Don’t Unintentionally Disinherit Your Child

Leaving Your Assets to a Trusted Adult to Care for Your Child is a Mistake

I recently met with a potential client who had created his estate plan just after his son was born. He had every intention of taking care of his son. But this trust cut his son out of the picture: 70 percent of his assets went to his girlfriend, the child’s mother, and the remaining 30 percent was divided among his parents and siblings. His son was provided for only as a contingent beneficiary. What does that mean? This child would only receive an inheritance from his father, potentially millions of dollars, if he first lost his mother. Additionally, the trust terminated on his 18th birthday. A child with no parents would receive millions of dollars on his 18th birthday, regardless of his ability to responsibly manage so much money. There was another blind spot in this trust package: incapacity. There was no provision for continued voluntary support payments to the mother should the client become incapacitated, leaving both mother and son exposed to financial hardship before the father’s death.

Before we discussed his assets, this potential client was surprised when I asked him some basic but fundamental questions. “Who do you love?” “Who do you trust?” “Who are you responsible for?” I asked him what opportunities he wants his son to have as he grows up. He was thrilled to learn that I could draft a trust that would provide his son with guidance and structure, and reflect values important to the father — sportsmanship, entrepreneurship, musicality, and independence — while protecting the trust assets from creditors until his son decided to terminate the trust.

Giving his girlfriend his assets to take care of their son exposed those assets to risk. The boy’s mother could be found liable in a lawsuit, or she could suffer a major medical condition, exposing her inheritance to liens.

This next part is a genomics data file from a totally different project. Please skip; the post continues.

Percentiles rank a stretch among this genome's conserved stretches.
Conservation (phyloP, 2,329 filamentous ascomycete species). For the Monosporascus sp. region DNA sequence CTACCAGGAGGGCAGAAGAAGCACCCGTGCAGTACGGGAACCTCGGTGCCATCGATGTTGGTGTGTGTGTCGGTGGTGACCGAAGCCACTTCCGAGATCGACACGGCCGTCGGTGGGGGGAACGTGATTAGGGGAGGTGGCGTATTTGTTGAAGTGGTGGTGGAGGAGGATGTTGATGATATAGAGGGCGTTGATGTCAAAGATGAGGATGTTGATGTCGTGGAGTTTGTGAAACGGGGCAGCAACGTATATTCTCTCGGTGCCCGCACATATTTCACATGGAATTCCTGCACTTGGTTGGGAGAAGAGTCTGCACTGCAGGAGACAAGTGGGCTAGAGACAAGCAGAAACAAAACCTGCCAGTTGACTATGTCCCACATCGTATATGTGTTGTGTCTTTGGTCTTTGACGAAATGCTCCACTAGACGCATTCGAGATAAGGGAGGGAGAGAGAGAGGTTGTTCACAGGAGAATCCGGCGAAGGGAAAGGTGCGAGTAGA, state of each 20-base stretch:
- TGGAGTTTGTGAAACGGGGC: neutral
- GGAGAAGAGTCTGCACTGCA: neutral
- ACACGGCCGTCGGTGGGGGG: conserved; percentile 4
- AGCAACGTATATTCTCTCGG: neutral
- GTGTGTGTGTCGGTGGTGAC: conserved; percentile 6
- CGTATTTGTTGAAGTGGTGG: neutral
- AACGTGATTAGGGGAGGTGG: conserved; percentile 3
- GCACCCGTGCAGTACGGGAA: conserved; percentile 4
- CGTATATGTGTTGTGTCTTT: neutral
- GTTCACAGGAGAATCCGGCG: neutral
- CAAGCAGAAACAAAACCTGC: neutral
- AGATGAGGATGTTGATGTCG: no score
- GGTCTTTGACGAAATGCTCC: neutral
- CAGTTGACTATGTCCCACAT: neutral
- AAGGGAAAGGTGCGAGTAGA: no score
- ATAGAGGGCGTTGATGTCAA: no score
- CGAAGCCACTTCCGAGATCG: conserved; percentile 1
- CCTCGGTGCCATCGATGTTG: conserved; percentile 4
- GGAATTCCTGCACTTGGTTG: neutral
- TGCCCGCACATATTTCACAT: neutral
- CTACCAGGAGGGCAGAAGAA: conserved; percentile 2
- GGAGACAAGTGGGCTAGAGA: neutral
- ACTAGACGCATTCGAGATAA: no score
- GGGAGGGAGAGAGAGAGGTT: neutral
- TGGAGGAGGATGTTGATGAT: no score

My guardianship nomination form is extensive, typically 5 to 8 pages after a parent provides information to customize the document. It lists guardians and back-up guardians. It allows a client to describe their desires for their child’s education and future. This father was thrilled to learn that he could provide guidance on encouraging team sports and camps and structured musical education. With this guardianship form, his son’s mother would have a document that lists the father’s various traditions and the people important to the him. This form would continue to provide her with support to better care for their son and to keep the child’s father’s spirit alive.

If your attorney asks you a lot of questions about yourself, your values, and the people in your life — including their personalities, positive attributes, frailties, and struggles — then you can trust you’re in good hands. Your estate plan does more than state who gets your assets when you die. Your estate plan is an opportunity for you to share your values and express your love for and trust in the people who are most important to you. I am honored to have helped this father and all my clients.

Warmest Regards,

Patricia De Fonte
Principal, De Fonte Law PC

Published in AAC, Best Practices, Lawfirm, Strategy